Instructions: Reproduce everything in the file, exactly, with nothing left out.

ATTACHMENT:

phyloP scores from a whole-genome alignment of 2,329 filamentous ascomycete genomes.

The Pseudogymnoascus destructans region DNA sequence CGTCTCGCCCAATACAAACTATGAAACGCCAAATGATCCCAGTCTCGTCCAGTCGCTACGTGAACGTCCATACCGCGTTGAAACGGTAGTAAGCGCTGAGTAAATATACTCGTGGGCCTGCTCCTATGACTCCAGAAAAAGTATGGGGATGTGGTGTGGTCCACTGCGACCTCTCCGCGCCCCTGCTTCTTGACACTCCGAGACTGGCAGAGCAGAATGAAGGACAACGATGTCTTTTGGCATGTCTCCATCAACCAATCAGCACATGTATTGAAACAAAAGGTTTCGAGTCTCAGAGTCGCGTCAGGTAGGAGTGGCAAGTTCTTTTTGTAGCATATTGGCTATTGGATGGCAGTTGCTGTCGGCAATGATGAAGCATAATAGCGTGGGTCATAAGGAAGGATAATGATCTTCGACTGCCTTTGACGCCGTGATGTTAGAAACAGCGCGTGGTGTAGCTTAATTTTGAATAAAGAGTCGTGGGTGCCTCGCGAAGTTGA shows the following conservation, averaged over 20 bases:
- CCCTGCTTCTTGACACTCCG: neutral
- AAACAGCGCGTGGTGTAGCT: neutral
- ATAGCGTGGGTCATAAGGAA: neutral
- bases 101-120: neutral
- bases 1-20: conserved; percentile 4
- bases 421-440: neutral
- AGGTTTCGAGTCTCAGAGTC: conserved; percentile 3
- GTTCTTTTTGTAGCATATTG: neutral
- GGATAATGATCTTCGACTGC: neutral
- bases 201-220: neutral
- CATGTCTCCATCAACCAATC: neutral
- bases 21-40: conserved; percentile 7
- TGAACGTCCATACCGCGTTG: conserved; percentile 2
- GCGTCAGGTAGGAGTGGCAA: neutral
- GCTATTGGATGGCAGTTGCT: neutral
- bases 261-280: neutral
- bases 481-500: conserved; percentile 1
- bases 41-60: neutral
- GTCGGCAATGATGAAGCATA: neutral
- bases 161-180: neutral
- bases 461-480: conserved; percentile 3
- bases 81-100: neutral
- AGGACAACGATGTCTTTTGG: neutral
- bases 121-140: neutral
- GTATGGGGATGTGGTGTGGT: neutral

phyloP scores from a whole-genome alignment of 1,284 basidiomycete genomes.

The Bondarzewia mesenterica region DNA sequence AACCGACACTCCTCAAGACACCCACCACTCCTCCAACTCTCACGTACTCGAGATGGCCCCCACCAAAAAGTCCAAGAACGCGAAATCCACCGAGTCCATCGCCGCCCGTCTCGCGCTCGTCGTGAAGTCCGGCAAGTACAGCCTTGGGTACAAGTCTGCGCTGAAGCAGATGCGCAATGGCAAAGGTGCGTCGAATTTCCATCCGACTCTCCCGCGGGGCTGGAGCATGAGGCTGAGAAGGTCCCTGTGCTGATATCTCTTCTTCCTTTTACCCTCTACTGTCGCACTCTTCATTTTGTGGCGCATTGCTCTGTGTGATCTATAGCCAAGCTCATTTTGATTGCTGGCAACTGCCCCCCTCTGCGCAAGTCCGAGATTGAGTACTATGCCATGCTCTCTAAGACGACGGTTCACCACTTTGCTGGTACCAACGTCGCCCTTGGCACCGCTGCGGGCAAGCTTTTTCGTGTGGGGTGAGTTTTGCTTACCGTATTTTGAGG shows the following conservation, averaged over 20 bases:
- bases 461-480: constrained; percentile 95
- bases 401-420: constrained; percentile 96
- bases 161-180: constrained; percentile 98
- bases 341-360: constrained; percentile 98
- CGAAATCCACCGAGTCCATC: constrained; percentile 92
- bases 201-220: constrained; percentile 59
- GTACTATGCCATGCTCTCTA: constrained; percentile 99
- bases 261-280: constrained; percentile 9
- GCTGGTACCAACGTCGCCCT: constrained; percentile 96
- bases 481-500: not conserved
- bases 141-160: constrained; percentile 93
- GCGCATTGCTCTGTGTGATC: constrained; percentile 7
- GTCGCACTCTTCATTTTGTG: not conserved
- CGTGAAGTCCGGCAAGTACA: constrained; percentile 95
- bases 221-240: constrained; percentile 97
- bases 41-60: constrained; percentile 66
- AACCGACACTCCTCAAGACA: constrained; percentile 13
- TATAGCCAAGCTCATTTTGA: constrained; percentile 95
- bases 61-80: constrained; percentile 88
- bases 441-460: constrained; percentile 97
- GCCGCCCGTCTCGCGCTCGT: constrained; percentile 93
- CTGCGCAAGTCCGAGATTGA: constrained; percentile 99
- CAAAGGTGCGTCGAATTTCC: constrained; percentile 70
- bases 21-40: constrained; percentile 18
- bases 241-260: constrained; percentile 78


phyloP scores from a whole-genome alignment of 2,329 filamentous ascomycete genomes.

The Pseudogymnoascus destructans region DNA sequence CGTCTCGCCCAATACAAACTATGAAACGCCAAATGATCCCAGTCTCGTCCAGTCGCTACGTGAACGTCCATACCGCGTTGAAACGGTAGTAAGCGCTGAGTAAATATACTCGTGGGCCTGCTCCTATGACTCCAGAAAAAGTATGGGGATGTGGTGTGGTCCACTGCGACCTCTCCGCGCCCCTGCTTCTTGACACTCCGAGACTGGCAGAGCAGAATGAAGGACAACGATGTCTTTTGGCATGTCTCCATCAACCAATCAGCACATGTATTGAAACAAAAGGTTTCGAGTCTCAGAGTCGCGTCAGGTAGGAGTGGCAAGTTCTTTTTGTAGCATATTGGCTATTGGATGGCAGTTGCTGTCGGCAATGATGAAGCATAATAGCGTGGGTCATAAGGAAGGATAATGATCTTCGACTGCCTTTGACGCCGTGATGTTAGAAACAGCGCGTGGTGTAGCTTAATTTTGAATAAAGAGTCGTGGGTGCCTCGCGAAGTTGA shows the following conservation, averaged over 20 bases:
- CCCTGCTTCTTGACACTCCG: neutral
- AAACAGCGCGTGGTGTAGCT: neutral
- ATAGCGTGGGTCATAAGGAA: neutral
- bases 101-120: neutral
- bases 1-20: conserved; percentile 4
- bases 421-440: neutral
- AGGTTTCGAGTCTCAGAGTC: conserved; percentile 3
- GTTCTTTTTGTAGCATATTG: neutral
- GGATAATGATCTTCGACTGC: neutral
- bases 201-220: neutral
- CATGTCTCCATCAACCAATC: neutral
- bases 21-40: conserved; percentile 7
- TGAACGTCCATACCGCGTTG: conserved; percentile 2
- GCGTCAGGTAGGAGTGGCAA: neutral
- GCTATTGGATGGCAGTTGCT: neutral
- bases 261-280: neutral
- bases 481-500: conserved; percentile 1
- bases 41-60: neutral
- GTCGGCAATGATGAAGCATA: neutral
- bases 161-180: neutral
- bases 461-480: conserved; percentile 3
- bases 81-100: neutral
- AGGACAACGATGTCTTTTGG: neutral
- bases 121-140: neutral
- GTATGGGGATGTGGTGTGGT: neutral

phyloP scores from a whole-genome alignment of 1,284 basidiomycete genomes.

The Bondarzewia mesenterica region DNA sequence AACCGACACTCCTCAAGACACCCACCACTCCTCCAACTCTCACGTACTCGAGATGGCCCCCACCAAAAAGTCCAAGAACGCGAAATCCACCGAGTCCATCGCCGCCCGTCTCGCGCTCGTCGTGAAGTCCGGCAAGTACAGCCTTGGGTACAAGTCTGCGCTGAAGCAGATGCGCAATGGCAAAGGTGCGTCGAATTTCCATCCGACTCTCCCGCGGGGCTGGAGCATGAGGCTGAGAAGGTCCCTGTGCTGATATCTCTTCTTCCTTTTACCCTCTACTGTCGCACTCTTCATTTTGTGGCGCATTGCTCTGTGTGATCTATAGCCAAGCTCATTTTGATTGCTGGCAACTGCCCCCCTCTGCGCAAGTCCGAGATTGAGTACTATGCCATGCTCTCTAAGACGACGGTTCACCACTTTGCTGGTACCAACGTCGCCCTTGGCACCGCTGCGGGCAAGCTTTTTCGTGTGGGGTGAGTTTTGCTTACCGTATTTTGAGG shows the following conservation, averaged over 20 bases:
- bases 461-480: constrained; percentile 95
- bases 401-420: constrained; percentile 96
- bases 161-180: constrained; percentile 98
- bases 341-360: constrained; percentile 98
- CGAAATCCACCGAGTCCATC: constrained; percentile 92
- bases 201-220: constrained; percentile 59
- GTACTATGCCATGCTCTCTA: constrained; percentile 99
- bases 261-280: constrained; percentile 9
- GCTGGTACCAACGTCGCCCT: constrained; percentile 96
- bases 481-500: not conserved
- bases 141-160: constrained; percentile 93
- GCGCATTGCTCTGTGTGATC: constrained; percentile 7
- GTCGCACTCTTCATTTTGTG: not conserved
- CGTGAAGTCCGGCAAGTACA: constrained; percentile 95
- bases 221-240: constrained; percentile 97
- bases 41-60: constrained; percentile 66
- AACCGACACTCCTCAAGACA: constrained; percentile 13
- TATAGCCAAGCTCATTTTGA: constrained; percentile 95
- bases 61-80: constrained; percentile 88
- bases 441-460: constrained; percentile 97
- GCCGCCCGTCTCGCGCTCGT: constrained; percentile 93
- CTGCGCAAGTCCGAGATTGA: constrained; percentile 99
- CAAAGGTGCGTCGAATTTCC: constrained; percentile 70
- bases 21-40: constrained; percentile 18
- bases 241-260: constrained; percentile 78